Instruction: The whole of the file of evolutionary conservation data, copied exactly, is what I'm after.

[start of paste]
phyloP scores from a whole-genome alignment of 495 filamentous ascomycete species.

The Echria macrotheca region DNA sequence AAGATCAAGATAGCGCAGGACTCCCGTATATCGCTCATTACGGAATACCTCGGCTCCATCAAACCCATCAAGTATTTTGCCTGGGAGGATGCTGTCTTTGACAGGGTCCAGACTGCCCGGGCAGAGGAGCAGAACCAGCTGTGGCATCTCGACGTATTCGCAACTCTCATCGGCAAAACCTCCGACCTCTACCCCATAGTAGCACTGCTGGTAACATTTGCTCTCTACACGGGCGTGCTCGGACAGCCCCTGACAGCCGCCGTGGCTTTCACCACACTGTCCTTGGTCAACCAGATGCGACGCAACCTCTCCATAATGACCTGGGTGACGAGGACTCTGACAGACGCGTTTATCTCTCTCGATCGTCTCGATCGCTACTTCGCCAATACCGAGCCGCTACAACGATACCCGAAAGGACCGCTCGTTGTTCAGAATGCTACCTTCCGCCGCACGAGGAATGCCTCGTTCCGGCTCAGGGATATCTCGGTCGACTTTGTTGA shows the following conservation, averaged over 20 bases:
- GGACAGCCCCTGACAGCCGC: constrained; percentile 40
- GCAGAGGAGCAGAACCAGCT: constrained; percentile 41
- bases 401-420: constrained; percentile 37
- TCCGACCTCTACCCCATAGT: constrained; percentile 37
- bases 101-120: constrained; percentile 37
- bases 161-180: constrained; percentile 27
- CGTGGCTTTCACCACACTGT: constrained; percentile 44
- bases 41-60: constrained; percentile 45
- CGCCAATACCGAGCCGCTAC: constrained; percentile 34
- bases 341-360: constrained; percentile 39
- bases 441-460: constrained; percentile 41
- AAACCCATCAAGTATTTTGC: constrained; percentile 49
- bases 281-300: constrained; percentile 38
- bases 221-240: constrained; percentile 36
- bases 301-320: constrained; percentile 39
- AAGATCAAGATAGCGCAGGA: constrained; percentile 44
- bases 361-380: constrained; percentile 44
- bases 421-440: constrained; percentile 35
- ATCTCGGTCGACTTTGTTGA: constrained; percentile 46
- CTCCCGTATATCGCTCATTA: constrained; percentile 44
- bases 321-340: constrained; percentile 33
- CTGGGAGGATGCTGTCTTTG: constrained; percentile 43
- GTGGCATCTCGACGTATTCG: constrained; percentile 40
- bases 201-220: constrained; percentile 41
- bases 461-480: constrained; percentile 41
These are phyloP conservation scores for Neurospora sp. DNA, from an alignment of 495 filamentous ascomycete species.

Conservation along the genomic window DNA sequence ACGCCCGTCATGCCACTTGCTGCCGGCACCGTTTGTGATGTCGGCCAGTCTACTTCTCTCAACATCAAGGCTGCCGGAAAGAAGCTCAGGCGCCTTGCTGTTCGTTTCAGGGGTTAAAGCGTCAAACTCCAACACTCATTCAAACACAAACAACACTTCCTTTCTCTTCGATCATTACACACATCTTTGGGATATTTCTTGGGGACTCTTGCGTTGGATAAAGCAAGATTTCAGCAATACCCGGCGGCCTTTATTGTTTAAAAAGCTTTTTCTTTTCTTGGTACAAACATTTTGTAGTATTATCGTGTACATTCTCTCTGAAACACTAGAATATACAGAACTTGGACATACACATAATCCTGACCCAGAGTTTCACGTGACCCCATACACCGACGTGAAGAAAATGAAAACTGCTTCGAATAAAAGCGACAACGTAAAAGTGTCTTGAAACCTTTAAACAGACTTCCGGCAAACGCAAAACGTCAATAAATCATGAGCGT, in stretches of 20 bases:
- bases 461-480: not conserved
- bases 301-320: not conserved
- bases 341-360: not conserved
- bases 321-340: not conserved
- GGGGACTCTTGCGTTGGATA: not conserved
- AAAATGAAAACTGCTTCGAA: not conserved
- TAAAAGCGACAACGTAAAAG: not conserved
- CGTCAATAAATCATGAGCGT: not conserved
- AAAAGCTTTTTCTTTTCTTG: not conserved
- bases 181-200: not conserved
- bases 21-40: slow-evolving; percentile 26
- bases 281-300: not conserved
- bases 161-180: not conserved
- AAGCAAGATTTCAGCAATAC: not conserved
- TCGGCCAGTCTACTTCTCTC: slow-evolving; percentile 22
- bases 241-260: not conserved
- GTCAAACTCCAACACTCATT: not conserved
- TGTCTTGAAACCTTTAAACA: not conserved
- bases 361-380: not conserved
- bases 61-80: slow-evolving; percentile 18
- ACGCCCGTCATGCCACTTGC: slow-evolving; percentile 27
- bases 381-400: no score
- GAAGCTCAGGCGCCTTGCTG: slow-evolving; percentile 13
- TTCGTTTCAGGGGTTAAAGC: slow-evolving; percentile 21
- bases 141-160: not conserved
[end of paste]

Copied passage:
phyloP scores from a whole-genome alignment of 495 filamentous ascomycete species.

The Echria macrotheca region DNA sequence AAGATCAAGATAGCGCAGGACTCCCGTATATCGCTCATTACGGAATACCTCGGCTCCATCAAACCCATCAAGTATTTTGCCTGGGAGGATGCTGTCTTTGACAGGGTCCAGACTGCCCGGGCAGAGGAGCAGAACCAGCTGTGGCATCTCGACGTATTCGCAACTCTCATCGGCAAAACCTCCGACCTCTACCCCATAGTAGCACTGCTGGTAACATTTGCTCTCTACACGGGCGTGCTCGGACAGCCCCTGACAGCCGCCGTGGCTTTCACCACACTGTCCTTGGTCAACCAGATGCGACGCAACCTCTCCATAATGACCTGGGTGACGAGGACTCTGACAGACGCGTTTATCTCTCTCGATCGTCTCGATCGCTACTTCGCCAATACCGAGCCGCTACAACGATACCCGAAAGGACCGCTCGTTGTTCAGAATGCTACCTTCCGCCGCACGAGGAATGCCTCGTTCCGGCTCAGGGATATCTCGGTCGACTTTGTTGA shows the following conservation, averaged over 20 bases:
- GGACAGCCCCTGACAGCCGC: constrained; percentile 40
- GCAGAGGAGCAGAACCAGCT: constrained; percentile 41
- bases 401-420: constrained; percentile 37
- TCCGACCTCTACCCCATAGT: constrained; percentile 37
- bases 101-120: constrained; percentile 37
- bases 161-180: constrained; percentile 27
- CGTGGCTTTCACCACACTGT: constrained; percentile 44
- bases 41-60: constrained; percentile 45
- CGCCAATACCGAGCCGCTAC: constrained; percentile 34
- bases 341-360: constrained; percentile 39
- bases 441-460: constrained; percentile 41
- AAACCCATCAAGTATTTTGC: constrained; percentile 49
- bases 281-300: constrained; percentile 38
- bases 221-240: constrained; percentile 36
- bases 301-320: constrained; percentile 39
- AAGATCAAGATAGCGCAGGA: constrained; percentile 44
- bases 361-380: constrained; percentile 44
- bases 421-440: constrained; percentile 35
- ATCTCGGTCGACTTTGTTGA: constrained; percentile 46
- CTCCCGTATATCGCTCATTA: constrained; percentile 44
- bases 321-340: constrained; percentile 33
- CTGGGAGGATGCTGTCTTTG: constrained; percentile 43
- GTGGCATCTCGACGTATTCG: constrained; percentile 40
- bases 201-220: constrained; percentile 41
- bases 461-480: constrained; percentile 41
These are phyloP conservation scores for Neurospora sp. DNA, from an alignment of 495 filamentous ascomycete species.

Conservation along the genomic window DNA sequence ACGCCCGTCATGCCACTTGCTGCCGGCACCGTTTGTGATGTCGGCCAGTCTACTTCTCTCAACATCAAGGCTGCCGGAAAGAAGCTCAGGCGCCTTGCTGTTCGTTTCAGGGGTTAAAGCGTCAAACTCCAACACTCATTCAAACACAAACAACACTTCCTTTCTCTTCGATCATTACACACATCTTTGGGATATTTCTTGGGGACTCTTGCGTTGGATAAAGCAAGATTTCAGCAATACCCGGCGGCCTTTATTGTTTAAAAAGCTTTTTCTTTTCTTGGTACAAACATTTTGTAGTATTATCGTGTACATTCTCTCTGAAACACTAGAATATACAGAACTTGGACATACACATAATCCTGACCCAGAGTTTCACGTGACCCCATACACCGACGTGAAGAAAATGAAAACTGCTTCGAATAAAAGCGACAACGTAAAAGTGTCTTGAAACCTTTAAACAGACTTCCGGCAAACGCAAAACGTCAATAAATCATGAGCGT, in stretches of 20 bases:
- bases 461-480: not conserved
- bases 301-320: not conserved
- bases 341-360: not conserved
- bases 321-340: not conserved
- GGGGACTCTTGCGTTGGATA: not conserved
- AAAATGAAAACTGCTTCGAA: not conserved
- TAAAAGCGACAACGTAAAAG: not conserved
- CGTCAATAAATCATGAGCGT: not conserved
- AAAAGCTTTTTCTTTTCTTG: not conserved
- bases 181-200: not conserved
- bases 21-40: slow-evolving; percentile 26
- bases 281-300: not conserved
- bases 161-180: not conserved
- AAGCAAGATTTCAGCAATAC: not conserved
- TCGGCCAGTCTACTTCTCTC: slow-evolving; percentile 22
- bases 241-260: not conserved
- GTCAAACTCCAACACTCATT: not conserved
- TGTCTTGAAACCTTTAAACA: not conserved
- bases 361-380: not conserved
- bases 61-80: slow-evolving; percentile 18
- ACGCCCGTCATGCCACTTGC: slow-evolving; percentile 27
- bases 381-400: no score
- GAAGCTCAGGCGCCTTGCTG: slow-evolving; percentile 13
- TTCGTTTCAGGGGTTAAAGC: slow-evolving; percentile 21
- bases 141-160: not conserved